The rambling, shifting,
stream-of-consciousness syntax of Casey Stengel has filled thousands of
newspaper and magazine pages with anecdotes amusing and wise, droll and
banal, sometimes vulgar.
More than a million references to Number 37 exist on
Google and Yahoo. He was on the cover of Time Magazine twice. And there
are quite a books about him and his New York Yankees of the mid 20th
Like former president Harry S. Truman, Stengel hailed
from Missouri and wandered in the wilderness before finally hitting his
peak. Born July 30, 1890, he got a nickname a well earned nickname early
on - - “King of the Grumblers.”
In 1946, Stengel managed the Pacific Coast League
Oakland Oaks to a second-place finish. In 1948, Casey and his “Nine Old
Men” won the pennant. Del Webb, one of the three New York Yankee
owners, offered the manager job to him on the recommendation of dour and
businesslike General Manager George Weiss. Their friendship went back
Stengel had a rap sheet going back to times with the
Dodgers, Pirates, Phillies, Braves and Giants. It seemed he had been
around baseball forever.
On October 12, 1948, six days after Yankee manager
Bucky Harris was fired, the man whose greatest ambition once had been to
be a left-handed dentist, was introduced as the new skipper of the
Yankees. He presided over a crowded press conference and lavish luncheon
at the posh 21 Club in Manhattan.
“Because I can make people laugh, some of you think
I’m a damn fool,” Casey told the assembled crowd. “But as player, coach
and manager I have been around baseball for some thirty-five years.
(He’d played in or managed over 5,000 games). I’ve watched some
successful managers as John McGraw and Uncle Robbie work. I’ve learned a
lot and picked up a few ideas of my own.
“I didn’t get the job through friendship. The Yankees
represent an investment of millions of dollars. They don’t hand out jobs
like this just because they like your company. I got the job because
the people here think I can produce for them.”
Heading back to California on the train after settling
all his Yankee business, Casey told famed sports writer Grantland Rice:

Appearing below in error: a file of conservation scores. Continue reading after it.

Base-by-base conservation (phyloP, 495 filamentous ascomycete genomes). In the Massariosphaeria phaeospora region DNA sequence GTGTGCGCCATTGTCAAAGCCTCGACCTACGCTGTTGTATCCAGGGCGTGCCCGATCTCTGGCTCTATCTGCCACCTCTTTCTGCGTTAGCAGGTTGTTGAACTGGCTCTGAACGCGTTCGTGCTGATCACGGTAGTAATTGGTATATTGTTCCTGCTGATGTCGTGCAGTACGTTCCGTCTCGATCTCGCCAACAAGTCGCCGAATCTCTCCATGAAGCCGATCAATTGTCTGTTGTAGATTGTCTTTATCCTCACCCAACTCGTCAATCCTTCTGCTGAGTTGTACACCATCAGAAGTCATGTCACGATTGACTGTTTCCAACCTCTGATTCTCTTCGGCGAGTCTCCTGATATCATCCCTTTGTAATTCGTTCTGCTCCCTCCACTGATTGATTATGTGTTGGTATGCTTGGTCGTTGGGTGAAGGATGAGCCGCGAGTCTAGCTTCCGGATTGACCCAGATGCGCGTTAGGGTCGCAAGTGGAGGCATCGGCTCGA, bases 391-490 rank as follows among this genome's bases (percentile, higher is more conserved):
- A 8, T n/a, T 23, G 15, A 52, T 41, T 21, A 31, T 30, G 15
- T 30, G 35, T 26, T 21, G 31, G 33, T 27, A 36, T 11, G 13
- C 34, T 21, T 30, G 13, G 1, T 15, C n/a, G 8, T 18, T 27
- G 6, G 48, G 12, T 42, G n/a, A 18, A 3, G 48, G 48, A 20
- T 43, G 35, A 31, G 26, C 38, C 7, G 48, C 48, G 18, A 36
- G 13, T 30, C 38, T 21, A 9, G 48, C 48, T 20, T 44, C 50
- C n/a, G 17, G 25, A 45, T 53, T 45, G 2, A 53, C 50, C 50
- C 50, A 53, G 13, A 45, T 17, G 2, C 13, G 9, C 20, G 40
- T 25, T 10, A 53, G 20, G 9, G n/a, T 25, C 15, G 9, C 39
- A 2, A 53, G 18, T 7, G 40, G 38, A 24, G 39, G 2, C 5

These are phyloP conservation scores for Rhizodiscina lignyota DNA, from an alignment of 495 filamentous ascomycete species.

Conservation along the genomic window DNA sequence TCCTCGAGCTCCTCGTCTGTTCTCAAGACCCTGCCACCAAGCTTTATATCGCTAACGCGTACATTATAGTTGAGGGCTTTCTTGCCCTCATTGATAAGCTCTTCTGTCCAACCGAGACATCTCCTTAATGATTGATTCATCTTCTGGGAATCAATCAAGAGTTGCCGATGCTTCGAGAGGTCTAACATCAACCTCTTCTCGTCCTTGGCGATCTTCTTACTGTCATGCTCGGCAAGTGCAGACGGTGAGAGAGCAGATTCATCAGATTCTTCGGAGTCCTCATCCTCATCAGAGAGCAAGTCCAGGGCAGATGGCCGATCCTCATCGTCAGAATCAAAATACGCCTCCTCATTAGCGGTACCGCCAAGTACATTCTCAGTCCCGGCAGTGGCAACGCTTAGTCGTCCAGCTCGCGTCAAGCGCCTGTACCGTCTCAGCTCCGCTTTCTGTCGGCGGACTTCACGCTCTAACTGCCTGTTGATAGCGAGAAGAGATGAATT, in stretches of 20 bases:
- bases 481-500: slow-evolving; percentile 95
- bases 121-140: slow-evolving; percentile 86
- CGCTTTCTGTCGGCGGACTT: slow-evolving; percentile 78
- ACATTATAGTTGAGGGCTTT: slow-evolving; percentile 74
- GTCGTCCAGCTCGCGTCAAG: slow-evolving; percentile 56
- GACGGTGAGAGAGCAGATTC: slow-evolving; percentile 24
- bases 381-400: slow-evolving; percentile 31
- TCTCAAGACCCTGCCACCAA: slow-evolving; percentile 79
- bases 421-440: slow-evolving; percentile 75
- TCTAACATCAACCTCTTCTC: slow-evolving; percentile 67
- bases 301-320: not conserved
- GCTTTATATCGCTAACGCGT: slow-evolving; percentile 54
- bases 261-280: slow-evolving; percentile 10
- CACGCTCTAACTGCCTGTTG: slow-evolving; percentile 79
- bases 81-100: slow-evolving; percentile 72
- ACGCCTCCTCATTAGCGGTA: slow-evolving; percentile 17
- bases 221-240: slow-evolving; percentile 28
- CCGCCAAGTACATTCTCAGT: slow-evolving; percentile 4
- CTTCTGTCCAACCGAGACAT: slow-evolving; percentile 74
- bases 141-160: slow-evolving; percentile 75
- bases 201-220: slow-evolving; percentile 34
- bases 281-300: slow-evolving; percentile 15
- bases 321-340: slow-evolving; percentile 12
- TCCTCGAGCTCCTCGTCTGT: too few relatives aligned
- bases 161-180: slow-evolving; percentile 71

“I wonder how things will be next season, where I’ll be a year from
“Casey Stengel,” Hall of Fame broadcaster Curt Gowdy
said, “was one of the funniest guys I ever met. Funny without trying to
be funny. My first year broadcasting the Yankees was his first year as
manager. I'll never forget, we went to a bar after a night game in
Cleveland. He ordered a draft beer and knocked it down in one gulp. I
said, 'Jeezus, Casey, why do you drink your beer so fast?' And Stengel
said, 'I drink it like that ever since the accident.' I said, 'You were
in an accident?' He said, 'Yeah, somebody knocked over my beer.’”
In spring training of 1949 Stengel told his Yankees:
“I know nothing about the American League. You guys are big league ball
players, and this year you will be on your own. I’m not even going to
give you signs. You just play. This is my year to observe and find out
what the American League is all about.”
“It was a shock,” Yankee star hurler Eddie Lopat said.
”We thought we got us a clown. He never said too much of anything to
anyone. It was a treat for him to be with us after all the donkey clubs
he had. He didn’t need notes. He knew what every hitter or pinch hitter
could do against certain pitchers. He could make the moves.”
“There was the Casey Stengel of the huge ego,” Tony
Kubek, who played for him, said. “There was the Casey Stengel of the
public relations image. There was the Casey Stengel who could talk for
hours on the long thirty six hours of train trips to Kansas City. There